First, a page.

In late December, ExxonMobil said it had hit oil at its offshore Mako-1 exploration well in the southeast of its Liza field.
This marked the 15th oil discovery on the Stabroek Block, adding to previous estimated resources of more than 6 billion barrels of oil equivalent in the block.
Mako-1 encountered around 50ms of high-quality oil-bearing sandstone southeast of the Liza field which came into production earlier in December.
"New discoveries in this world-class basin have the potential to support additional developments," ExxonMobil senior vice president of exploration Mike Cousins said.
"Our proprietary full-wave seismic inversion technology continues to help us better define our discovered resource and move rapidly to the development phase."
The Liza Phase 1 development marked first oil on December 20, 2019 and will produce up to 120,000 barrels of oil per day from the Liza Destiny floating production storage and offloading vessel.
A second FPSO, Liza Unity, will be deployed for the second phase of the Liza development. The FPSO is currently under construction and is currently expected to start production by mid-2022.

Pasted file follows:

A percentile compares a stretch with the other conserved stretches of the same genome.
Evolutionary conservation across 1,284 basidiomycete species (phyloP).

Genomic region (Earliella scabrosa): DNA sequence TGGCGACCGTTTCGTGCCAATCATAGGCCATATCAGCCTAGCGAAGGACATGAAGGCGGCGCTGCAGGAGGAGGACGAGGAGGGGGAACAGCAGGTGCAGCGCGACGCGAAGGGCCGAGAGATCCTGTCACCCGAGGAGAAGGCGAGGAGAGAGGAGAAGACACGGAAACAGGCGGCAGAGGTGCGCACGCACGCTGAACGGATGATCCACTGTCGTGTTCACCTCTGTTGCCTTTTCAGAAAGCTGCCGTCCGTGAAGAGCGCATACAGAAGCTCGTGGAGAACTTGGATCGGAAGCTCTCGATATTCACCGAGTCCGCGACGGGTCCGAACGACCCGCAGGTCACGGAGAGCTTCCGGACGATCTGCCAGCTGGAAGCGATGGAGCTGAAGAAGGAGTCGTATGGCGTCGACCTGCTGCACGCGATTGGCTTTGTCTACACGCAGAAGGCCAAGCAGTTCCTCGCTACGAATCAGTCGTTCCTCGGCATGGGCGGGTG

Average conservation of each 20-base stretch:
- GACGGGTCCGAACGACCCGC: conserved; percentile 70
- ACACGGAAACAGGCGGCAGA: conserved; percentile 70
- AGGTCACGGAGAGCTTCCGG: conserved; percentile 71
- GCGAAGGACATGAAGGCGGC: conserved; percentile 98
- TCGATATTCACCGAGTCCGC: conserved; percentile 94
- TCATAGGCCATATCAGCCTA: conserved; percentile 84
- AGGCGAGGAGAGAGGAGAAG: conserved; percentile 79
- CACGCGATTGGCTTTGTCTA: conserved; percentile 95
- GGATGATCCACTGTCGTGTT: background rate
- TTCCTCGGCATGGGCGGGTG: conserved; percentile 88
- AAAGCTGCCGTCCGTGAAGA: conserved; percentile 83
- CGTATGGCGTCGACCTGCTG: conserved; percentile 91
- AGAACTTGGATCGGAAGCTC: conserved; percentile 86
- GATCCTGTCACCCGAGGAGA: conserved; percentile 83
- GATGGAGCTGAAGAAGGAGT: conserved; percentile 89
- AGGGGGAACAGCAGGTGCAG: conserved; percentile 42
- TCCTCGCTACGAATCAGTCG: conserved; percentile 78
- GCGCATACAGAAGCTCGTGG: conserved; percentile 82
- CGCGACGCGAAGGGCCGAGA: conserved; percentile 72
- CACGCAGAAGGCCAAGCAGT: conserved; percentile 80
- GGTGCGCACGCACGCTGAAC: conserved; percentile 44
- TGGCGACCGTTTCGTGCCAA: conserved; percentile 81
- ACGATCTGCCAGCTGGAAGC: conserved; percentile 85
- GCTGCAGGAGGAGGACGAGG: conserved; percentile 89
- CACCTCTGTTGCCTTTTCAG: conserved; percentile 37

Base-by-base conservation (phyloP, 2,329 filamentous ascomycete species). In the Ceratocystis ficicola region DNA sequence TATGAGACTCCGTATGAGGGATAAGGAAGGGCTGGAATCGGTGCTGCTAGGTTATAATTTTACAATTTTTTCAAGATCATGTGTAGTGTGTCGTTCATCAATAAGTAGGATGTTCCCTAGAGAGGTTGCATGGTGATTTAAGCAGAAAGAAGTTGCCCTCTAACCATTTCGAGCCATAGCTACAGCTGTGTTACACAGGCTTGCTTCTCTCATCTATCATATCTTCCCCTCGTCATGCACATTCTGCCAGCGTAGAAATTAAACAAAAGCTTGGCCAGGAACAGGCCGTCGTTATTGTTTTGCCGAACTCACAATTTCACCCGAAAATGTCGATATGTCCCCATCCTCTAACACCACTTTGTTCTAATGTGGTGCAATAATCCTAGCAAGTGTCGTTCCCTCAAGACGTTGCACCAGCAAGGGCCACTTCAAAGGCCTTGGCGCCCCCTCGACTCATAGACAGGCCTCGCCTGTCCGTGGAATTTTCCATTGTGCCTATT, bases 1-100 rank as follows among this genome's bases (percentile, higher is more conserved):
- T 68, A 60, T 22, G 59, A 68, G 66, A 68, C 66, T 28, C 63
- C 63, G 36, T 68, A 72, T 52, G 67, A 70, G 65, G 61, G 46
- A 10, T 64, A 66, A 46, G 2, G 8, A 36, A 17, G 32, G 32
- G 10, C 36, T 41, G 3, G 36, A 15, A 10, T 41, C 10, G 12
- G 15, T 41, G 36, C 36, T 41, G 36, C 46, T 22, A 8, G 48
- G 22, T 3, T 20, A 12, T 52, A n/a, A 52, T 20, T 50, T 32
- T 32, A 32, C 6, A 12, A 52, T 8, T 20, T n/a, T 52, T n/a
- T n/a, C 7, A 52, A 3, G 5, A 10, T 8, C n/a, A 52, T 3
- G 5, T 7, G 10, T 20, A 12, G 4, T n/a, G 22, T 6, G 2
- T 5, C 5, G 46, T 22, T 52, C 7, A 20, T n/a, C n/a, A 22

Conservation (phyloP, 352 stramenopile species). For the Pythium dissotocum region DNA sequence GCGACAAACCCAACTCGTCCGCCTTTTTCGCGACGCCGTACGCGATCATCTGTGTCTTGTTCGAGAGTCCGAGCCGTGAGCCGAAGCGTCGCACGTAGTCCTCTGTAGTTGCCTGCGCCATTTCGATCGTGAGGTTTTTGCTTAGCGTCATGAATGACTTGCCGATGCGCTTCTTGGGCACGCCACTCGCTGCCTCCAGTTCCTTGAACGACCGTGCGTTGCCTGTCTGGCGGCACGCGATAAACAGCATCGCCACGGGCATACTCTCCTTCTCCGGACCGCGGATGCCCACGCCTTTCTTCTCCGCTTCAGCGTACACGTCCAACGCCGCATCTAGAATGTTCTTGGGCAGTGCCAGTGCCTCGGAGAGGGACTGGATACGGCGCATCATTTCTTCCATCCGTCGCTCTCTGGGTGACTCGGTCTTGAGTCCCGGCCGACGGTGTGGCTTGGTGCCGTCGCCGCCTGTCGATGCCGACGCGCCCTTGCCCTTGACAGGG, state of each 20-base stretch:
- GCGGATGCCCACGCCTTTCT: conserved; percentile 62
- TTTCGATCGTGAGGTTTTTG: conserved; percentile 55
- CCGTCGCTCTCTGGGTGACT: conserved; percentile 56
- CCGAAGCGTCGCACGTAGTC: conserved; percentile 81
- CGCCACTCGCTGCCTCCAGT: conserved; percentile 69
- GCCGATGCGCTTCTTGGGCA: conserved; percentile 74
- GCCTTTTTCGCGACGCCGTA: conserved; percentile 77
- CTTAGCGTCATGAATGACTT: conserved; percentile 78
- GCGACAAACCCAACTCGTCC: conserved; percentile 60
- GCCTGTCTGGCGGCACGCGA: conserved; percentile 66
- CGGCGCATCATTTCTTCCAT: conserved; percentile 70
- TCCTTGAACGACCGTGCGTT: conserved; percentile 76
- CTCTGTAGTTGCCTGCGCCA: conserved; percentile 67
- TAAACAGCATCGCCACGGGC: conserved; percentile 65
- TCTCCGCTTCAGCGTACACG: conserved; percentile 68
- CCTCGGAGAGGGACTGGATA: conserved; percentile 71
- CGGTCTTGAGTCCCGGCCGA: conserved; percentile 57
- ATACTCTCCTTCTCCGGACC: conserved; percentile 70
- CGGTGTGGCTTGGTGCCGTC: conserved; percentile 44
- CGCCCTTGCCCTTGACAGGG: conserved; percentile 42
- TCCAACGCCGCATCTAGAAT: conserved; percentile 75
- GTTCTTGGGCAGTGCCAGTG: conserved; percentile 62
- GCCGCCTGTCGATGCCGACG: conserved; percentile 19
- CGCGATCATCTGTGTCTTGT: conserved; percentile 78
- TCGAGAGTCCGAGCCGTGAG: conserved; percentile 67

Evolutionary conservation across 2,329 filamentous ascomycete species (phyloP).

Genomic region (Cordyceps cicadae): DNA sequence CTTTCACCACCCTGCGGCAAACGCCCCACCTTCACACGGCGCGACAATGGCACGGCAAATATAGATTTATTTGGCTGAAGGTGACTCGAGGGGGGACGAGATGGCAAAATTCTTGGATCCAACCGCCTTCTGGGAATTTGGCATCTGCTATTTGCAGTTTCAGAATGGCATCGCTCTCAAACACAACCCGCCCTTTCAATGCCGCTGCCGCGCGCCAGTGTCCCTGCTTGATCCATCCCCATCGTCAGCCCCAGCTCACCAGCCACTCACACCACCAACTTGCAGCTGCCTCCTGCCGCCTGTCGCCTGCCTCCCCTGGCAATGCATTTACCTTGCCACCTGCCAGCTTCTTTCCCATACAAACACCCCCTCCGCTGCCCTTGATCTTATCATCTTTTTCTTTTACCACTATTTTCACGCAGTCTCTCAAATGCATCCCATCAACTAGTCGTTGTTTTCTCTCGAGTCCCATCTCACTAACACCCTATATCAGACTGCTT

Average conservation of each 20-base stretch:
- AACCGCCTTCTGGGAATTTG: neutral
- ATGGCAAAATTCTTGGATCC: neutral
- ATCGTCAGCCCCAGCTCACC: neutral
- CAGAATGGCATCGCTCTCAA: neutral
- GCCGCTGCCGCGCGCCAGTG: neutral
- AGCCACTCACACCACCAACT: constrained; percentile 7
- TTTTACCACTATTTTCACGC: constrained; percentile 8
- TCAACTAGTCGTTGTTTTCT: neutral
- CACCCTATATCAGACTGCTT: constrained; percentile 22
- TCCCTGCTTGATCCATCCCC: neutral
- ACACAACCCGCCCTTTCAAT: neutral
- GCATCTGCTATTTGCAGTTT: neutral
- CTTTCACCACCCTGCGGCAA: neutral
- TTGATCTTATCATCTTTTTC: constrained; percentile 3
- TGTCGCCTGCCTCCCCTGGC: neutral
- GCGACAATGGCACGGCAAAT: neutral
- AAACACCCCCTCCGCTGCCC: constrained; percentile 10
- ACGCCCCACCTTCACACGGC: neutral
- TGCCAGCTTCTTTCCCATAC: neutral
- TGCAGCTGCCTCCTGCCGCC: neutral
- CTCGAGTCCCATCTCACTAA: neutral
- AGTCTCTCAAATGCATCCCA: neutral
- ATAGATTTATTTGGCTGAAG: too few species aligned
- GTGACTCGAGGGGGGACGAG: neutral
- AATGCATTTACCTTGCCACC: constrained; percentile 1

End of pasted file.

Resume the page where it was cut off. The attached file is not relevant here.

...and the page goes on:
ExxonMobil has a 45% interest in the Block alongside partners Hess (30%) and CNOOC (25%).
In the same week ExxonMobil brought its Liza field into production and made its major discovery, Sempra LNG also had big news.
Sempra's Cameron LNG facility started producing LNG from the second liquefaction train in Louisiana, US, after the first train came online in August last year.
Train 2 and Train 3 are expected to start commercial operations under Cameron LNG's tolling agreements in the first and third quarter of 2020, respectively.
Phase 1 of the Cameron LNG export project includes three trains to the export 12 million tonnes of LNG per annum, or about 1.7 billion cubic feet per day.
Cameron was the fourth liquefaction project to come online in the US since 2016 and is owned by Sempra (50.2%), Total (16.6%), Mitsui (16.6%) and Mitsubishi (16.6%).